Program Structure

A. Program Requirements: 

1 - Core Courses (24 Credit Hours): 

MHR 619 Research Methods in Human Rights

- MHR 610 Introduction to Human Rights 

- MHR 612 Introduction to Public International Law 

- MHR 613 Human Rights and Islamic Law 

- MHR 614 Human Rights in the Arab World: Theory and Practice 

- MHR 616 International Law and Colonialism 

- MHR 617 Palestine, Law, Human Rights 

- MHR 618 Comparative Constitutional Law 


2 - Elective Courses (3 Credit Hours): 

- MHR 615 Critical Approaches to Rights

MHR 620 Human Rights Clinic 

- MHR 621 Contemporary Issues in Human Rights

- MHR 623 International Criminal Law

MHR 624 International Protection of Refugees and Displaced Persons


B. School Requirements:

1- One School Core Compulsory Course - (3 credit hours)

- SOSH 601: Issues in the Study of Social Sciences and Humanities 


2 -One Interdisciplinary Courses (3 Credit Hours): 

Each program allows students to enroll in courses of special interest, and of a cross-disciplinary nature, which are offered jointly with one or more other programs. Courses offered as interdisciplinary courses may vary and are dependent on faculty availability, student demand and registration capacity.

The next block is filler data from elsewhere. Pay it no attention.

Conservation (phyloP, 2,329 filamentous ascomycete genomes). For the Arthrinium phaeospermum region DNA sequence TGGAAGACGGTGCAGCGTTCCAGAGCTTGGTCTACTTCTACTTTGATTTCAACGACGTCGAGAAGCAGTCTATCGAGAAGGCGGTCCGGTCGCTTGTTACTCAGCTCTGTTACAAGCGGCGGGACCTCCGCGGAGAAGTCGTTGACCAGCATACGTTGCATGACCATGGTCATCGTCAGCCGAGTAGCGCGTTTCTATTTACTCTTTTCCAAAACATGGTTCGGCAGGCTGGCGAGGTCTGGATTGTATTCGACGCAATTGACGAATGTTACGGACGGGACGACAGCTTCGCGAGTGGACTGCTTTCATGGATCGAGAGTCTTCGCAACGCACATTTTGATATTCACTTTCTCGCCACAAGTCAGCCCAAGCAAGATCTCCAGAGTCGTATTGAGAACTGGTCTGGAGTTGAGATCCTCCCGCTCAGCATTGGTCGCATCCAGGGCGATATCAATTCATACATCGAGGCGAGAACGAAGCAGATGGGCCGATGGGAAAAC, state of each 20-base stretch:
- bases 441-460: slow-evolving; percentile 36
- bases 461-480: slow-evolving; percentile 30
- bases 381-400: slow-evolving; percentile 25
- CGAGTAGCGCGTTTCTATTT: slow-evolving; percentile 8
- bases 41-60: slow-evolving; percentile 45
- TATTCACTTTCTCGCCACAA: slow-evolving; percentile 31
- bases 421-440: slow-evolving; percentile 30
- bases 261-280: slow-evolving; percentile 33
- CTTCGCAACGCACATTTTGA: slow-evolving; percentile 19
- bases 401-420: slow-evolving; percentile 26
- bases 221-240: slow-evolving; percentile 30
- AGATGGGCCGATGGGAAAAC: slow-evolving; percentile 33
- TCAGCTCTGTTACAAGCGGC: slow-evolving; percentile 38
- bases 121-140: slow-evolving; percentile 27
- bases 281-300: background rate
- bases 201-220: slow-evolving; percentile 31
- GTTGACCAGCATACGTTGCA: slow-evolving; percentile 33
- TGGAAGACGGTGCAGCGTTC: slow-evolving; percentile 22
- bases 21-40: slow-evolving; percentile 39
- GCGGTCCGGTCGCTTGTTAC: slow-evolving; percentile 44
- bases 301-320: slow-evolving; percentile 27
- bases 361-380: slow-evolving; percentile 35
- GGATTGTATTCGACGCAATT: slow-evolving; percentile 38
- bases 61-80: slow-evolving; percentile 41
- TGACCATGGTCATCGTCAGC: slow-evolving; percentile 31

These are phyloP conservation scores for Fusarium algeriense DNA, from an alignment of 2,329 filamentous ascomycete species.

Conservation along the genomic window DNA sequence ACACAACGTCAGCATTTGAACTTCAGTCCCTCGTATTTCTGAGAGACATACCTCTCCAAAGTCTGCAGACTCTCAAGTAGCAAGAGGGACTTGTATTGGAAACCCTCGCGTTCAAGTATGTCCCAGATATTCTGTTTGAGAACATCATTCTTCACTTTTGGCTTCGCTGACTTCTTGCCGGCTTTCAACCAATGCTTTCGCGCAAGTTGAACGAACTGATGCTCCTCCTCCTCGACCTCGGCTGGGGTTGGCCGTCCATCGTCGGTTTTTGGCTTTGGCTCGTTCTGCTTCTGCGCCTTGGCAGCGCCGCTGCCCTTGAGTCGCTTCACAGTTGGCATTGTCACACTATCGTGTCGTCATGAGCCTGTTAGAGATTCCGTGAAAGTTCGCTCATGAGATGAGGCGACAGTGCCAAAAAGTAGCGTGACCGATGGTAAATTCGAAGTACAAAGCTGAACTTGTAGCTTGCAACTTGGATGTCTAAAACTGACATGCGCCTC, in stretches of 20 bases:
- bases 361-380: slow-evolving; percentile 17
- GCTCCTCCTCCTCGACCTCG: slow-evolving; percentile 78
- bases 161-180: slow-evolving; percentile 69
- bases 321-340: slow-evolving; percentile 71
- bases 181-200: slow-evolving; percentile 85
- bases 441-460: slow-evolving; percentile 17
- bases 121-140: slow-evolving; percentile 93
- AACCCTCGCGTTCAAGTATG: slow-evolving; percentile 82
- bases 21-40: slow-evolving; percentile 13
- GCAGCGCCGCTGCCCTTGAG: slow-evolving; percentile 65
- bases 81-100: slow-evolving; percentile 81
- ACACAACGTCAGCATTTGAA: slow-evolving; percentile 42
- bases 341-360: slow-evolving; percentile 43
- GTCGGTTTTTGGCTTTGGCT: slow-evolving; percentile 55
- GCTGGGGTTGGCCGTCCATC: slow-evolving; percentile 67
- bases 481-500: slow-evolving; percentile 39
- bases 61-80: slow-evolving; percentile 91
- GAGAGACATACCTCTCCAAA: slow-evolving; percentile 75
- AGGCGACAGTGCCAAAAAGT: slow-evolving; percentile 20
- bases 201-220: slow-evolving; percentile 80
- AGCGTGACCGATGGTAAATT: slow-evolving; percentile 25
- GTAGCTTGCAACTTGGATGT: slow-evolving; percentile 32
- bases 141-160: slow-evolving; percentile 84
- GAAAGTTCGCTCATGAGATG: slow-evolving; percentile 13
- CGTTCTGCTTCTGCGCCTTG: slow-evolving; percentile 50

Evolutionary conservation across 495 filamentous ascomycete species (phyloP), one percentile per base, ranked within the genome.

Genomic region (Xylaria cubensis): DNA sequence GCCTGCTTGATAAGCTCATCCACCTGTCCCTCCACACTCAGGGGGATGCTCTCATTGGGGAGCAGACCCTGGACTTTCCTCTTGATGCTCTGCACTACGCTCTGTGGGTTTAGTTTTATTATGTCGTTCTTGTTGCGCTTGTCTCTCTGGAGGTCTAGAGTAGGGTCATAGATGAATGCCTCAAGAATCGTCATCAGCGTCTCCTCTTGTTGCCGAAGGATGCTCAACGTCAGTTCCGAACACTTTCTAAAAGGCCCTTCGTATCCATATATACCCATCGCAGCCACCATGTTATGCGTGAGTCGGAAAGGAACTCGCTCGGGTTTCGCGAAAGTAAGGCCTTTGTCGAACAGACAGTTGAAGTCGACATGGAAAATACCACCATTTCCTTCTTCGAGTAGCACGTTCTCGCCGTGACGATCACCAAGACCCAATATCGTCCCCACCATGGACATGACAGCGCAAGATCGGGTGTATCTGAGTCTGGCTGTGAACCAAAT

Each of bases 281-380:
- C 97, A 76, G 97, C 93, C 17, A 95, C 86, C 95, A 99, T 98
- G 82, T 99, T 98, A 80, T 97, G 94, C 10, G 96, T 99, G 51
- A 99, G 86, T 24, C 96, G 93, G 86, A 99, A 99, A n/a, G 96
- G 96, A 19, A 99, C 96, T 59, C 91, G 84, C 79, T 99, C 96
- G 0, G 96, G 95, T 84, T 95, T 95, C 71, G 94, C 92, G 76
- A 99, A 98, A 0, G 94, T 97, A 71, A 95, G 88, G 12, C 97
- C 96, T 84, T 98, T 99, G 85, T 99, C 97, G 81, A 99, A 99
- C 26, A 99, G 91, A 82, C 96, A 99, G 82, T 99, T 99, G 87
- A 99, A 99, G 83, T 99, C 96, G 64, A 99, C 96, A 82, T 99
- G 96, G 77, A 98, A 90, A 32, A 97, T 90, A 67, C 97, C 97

All students will choose two courses of 3 credits each from the list of interdisciplinary courses. Please visit the "Interdisciplinarity at SOSH" page for more details about these courses and their descriptions.

 

3 - Non-restricted Elective (3 Credit Hours): 

Students may choose one course of 3 credits from any program in any of the Schools/centers in the Doha Institute (including SPADE and CHS). 


C- Dissertation (6 credit hours):

Students will need to write a dissertation of 12,000-18,000 words, on a topic relevant to the themes discussed in the Human Rights Program. The dissertation will demonstrate the students' ability to pursue an independent research project, utilizing the skills acquired in the Program. The proposed topic of the dissertation will need to be approved by the potential supervisor, prior to commencing the research, who will assess its feasibility and make suggestions concerning structure, scope, or readings. A faculty member will supervise the dissertation. Two faculty members will mark it: the supervisor as a first marker and a second faculty member as second marker. The markers will comprise a panel in which the student will defend the dissertation orally. The oral defence will assess the student's ability to defend his or her ideas and will be satisfied that the dissertation is the student's own work.